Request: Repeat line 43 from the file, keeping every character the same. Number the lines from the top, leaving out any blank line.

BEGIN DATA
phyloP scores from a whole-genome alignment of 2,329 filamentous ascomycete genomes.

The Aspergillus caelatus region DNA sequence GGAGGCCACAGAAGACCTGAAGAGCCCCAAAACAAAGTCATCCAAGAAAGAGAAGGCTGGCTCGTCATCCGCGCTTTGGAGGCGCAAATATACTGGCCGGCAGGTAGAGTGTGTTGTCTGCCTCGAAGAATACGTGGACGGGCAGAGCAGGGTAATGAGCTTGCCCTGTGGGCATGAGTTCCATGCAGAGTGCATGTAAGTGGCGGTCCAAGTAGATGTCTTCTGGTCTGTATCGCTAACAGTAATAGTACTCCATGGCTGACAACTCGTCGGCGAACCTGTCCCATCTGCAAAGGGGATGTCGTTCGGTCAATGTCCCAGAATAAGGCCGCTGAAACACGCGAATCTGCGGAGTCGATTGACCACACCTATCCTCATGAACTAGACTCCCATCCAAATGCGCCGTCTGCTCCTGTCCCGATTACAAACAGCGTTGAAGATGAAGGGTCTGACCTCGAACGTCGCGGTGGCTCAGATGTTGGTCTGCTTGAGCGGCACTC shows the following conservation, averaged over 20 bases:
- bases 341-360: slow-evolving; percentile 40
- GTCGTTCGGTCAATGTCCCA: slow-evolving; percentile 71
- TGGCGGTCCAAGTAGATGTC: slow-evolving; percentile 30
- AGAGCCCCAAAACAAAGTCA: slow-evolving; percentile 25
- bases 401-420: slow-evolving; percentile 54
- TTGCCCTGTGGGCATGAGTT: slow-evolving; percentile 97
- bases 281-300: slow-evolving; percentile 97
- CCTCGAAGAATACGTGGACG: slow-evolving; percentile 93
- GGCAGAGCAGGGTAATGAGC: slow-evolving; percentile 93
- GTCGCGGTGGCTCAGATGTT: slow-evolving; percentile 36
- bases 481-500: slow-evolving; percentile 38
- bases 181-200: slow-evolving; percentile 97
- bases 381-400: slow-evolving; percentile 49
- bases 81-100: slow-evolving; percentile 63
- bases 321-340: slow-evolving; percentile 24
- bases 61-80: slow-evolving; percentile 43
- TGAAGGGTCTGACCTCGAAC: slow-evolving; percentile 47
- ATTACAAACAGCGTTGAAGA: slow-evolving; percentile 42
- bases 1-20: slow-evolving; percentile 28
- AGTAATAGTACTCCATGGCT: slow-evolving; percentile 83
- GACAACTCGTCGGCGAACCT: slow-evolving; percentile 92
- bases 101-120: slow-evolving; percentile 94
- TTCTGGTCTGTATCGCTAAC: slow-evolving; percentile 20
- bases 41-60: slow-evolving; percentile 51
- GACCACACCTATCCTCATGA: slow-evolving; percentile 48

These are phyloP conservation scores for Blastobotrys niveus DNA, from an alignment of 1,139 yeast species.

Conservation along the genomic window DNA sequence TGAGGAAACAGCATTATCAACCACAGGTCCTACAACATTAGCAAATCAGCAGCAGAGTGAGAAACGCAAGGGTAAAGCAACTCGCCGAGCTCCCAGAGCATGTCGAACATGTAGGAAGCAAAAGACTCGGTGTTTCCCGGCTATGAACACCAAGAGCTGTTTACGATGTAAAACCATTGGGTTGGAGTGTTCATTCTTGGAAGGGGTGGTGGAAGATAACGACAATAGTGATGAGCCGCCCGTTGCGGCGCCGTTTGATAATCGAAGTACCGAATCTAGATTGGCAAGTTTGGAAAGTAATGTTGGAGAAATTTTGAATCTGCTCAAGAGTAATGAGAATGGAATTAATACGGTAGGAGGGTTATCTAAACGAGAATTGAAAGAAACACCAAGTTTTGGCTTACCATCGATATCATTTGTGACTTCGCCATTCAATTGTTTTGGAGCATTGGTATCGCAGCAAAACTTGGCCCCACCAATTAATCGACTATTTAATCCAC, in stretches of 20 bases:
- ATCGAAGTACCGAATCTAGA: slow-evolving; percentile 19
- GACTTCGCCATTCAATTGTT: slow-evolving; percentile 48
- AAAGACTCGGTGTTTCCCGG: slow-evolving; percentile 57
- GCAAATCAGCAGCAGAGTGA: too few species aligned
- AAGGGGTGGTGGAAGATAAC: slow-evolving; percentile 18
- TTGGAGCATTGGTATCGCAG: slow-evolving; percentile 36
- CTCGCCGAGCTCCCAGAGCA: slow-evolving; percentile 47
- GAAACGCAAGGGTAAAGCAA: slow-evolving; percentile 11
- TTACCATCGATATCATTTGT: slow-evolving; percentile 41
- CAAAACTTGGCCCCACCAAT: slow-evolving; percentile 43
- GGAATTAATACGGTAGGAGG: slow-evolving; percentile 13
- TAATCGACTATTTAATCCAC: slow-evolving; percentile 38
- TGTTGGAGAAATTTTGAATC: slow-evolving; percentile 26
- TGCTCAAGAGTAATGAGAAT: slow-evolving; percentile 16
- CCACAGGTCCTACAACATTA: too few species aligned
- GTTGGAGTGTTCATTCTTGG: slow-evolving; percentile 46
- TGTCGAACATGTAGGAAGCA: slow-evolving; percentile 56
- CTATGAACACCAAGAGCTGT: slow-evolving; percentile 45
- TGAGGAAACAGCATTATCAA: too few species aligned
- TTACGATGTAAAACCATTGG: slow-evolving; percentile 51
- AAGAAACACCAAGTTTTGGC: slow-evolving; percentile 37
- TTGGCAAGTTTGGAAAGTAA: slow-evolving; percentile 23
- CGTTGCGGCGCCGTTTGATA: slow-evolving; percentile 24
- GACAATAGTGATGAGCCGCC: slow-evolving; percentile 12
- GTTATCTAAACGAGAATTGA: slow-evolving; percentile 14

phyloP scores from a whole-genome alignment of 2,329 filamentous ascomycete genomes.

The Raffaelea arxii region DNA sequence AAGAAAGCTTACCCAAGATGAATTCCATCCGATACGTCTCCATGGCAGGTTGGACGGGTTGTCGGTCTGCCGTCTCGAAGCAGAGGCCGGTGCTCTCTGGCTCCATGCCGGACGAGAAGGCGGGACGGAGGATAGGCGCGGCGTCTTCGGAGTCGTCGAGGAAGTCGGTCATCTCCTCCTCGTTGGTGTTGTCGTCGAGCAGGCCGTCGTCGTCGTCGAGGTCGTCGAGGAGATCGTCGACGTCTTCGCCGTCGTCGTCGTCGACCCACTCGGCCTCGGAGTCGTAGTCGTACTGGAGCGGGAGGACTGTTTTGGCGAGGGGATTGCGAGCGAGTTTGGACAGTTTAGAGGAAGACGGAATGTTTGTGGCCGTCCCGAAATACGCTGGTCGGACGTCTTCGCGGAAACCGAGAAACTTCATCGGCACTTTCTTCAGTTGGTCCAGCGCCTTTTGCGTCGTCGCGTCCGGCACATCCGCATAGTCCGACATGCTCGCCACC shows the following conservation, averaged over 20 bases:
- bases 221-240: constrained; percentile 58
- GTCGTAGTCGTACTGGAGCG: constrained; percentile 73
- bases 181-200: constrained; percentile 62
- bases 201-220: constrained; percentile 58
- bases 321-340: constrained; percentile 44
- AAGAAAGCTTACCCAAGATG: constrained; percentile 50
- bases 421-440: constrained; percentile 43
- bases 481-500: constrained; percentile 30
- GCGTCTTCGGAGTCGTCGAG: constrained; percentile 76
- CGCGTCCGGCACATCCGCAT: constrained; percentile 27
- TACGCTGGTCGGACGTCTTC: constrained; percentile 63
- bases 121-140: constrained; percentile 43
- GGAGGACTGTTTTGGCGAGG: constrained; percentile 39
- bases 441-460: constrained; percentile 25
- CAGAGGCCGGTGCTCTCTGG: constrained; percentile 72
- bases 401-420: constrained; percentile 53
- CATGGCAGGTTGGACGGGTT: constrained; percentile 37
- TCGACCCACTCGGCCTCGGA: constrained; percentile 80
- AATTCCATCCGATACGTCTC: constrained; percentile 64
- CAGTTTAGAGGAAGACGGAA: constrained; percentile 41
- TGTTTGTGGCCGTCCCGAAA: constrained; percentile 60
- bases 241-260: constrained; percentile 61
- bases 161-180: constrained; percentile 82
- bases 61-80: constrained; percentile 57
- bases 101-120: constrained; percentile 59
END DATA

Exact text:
- TGCTCAAGAGTAATGAGAAT: slow-evolving; percentile 16